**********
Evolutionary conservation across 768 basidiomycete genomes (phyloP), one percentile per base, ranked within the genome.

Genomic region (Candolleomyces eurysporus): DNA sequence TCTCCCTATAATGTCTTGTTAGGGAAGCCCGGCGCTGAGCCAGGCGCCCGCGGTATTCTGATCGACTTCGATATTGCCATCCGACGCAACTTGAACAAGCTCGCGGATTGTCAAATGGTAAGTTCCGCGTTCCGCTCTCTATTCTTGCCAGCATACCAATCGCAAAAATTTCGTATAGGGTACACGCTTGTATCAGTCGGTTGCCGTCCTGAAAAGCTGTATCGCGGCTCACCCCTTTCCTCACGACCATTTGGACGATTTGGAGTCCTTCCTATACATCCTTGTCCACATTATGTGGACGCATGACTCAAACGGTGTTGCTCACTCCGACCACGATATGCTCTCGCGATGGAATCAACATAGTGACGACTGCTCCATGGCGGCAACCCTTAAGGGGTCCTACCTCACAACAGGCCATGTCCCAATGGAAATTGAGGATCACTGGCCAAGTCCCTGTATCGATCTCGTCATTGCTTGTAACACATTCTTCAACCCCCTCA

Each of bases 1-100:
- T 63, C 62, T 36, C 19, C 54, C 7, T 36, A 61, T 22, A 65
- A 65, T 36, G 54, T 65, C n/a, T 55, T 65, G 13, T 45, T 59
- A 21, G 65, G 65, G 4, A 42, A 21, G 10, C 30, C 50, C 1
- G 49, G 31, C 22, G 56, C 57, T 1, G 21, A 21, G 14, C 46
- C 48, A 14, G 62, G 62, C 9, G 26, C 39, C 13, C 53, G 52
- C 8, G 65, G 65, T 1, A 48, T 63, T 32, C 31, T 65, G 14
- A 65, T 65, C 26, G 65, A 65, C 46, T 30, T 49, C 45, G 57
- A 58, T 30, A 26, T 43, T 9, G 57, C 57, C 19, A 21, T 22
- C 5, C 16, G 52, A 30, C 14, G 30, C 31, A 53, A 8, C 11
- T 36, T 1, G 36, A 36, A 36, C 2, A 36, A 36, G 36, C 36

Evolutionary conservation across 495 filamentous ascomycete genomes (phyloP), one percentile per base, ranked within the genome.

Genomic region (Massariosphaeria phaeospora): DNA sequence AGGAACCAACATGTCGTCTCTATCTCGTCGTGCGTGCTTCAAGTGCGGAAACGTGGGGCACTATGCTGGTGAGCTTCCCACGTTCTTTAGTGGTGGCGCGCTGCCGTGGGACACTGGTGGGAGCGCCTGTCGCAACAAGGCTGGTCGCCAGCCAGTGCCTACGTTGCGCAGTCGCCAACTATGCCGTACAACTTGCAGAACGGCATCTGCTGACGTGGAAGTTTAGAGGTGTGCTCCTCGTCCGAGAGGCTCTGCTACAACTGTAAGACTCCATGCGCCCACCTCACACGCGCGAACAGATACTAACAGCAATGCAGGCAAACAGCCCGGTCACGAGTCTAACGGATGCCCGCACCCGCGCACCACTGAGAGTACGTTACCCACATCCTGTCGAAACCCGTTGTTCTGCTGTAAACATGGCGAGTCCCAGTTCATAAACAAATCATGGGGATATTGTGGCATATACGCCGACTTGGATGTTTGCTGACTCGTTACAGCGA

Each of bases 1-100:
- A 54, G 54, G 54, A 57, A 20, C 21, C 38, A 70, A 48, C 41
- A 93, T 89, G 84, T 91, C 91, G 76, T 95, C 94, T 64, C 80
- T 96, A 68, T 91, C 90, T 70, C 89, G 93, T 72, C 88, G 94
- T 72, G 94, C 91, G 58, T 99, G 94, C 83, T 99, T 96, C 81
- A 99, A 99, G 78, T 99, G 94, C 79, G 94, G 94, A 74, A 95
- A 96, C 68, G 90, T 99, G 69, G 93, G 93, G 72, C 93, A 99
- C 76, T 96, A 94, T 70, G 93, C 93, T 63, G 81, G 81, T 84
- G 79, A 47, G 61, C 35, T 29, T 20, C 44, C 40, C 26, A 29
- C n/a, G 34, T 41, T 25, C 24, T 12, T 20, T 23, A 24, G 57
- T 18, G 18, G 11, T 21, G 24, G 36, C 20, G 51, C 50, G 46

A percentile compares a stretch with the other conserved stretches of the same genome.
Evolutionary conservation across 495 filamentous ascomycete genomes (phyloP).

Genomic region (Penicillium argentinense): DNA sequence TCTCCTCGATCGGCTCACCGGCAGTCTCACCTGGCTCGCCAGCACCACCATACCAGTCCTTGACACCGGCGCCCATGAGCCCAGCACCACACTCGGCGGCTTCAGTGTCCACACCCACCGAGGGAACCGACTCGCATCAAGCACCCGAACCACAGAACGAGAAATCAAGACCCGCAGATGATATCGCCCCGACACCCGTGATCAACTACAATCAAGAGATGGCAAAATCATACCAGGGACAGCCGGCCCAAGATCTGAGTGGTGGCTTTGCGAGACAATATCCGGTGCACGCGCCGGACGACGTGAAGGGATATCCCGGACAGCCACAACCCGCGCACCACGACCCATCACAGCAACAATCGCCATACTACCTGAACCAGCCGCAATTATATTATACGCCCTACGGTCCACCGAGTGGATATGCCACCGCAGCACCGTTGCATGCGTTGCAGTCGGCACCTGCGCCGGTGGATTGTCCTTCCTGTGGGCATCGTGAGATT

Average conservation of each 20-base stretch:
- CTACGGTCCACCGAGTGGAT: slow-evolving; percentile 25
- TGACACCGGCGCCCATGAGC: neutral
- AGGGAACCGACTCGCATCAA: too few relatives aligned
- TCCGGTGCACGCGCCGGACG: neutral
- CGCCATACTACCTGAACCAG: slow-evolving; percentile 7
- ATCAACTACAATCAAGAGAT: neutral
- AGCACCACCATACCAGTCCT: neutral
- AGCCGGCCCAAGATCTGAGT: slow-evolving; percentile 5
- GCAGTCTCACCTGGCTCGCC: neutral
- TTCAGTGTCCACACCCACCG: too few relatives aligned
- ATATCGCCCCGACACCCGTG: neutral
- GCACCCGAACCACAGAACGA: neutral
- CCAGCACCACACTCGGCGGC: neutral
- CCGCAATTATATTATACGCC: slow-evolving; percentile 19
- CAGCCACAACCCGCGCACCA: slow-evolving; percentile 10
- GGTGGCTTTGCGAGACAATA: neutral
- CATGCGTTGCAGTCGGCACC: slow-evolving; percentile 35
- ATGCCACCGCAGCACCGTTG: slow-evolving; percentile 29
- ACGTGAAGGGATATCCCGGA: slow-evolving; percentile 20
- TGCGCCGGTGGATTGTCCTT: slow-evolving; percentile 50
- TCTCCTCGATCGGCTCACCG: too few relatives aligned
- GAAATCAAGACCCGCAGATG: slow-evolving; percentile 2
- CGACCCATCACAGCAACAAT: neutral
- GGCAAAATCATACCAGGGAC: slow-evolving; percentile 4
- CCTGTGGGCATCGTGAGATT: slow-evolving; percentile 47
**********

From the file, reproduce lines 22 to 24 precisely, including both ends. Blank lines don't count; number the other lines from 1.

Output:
- A 96, C 68, G 90, T 99, G 69, G 93, G 93, G 72, C 93, A 99
- C 76, T 96, A 94, T 70, G 93, C 93, T 63, G 81, G 81, T 84
- G 79, A 47, G 61, C 35, T 29, T 20, C 44, C 40, C 26, A 29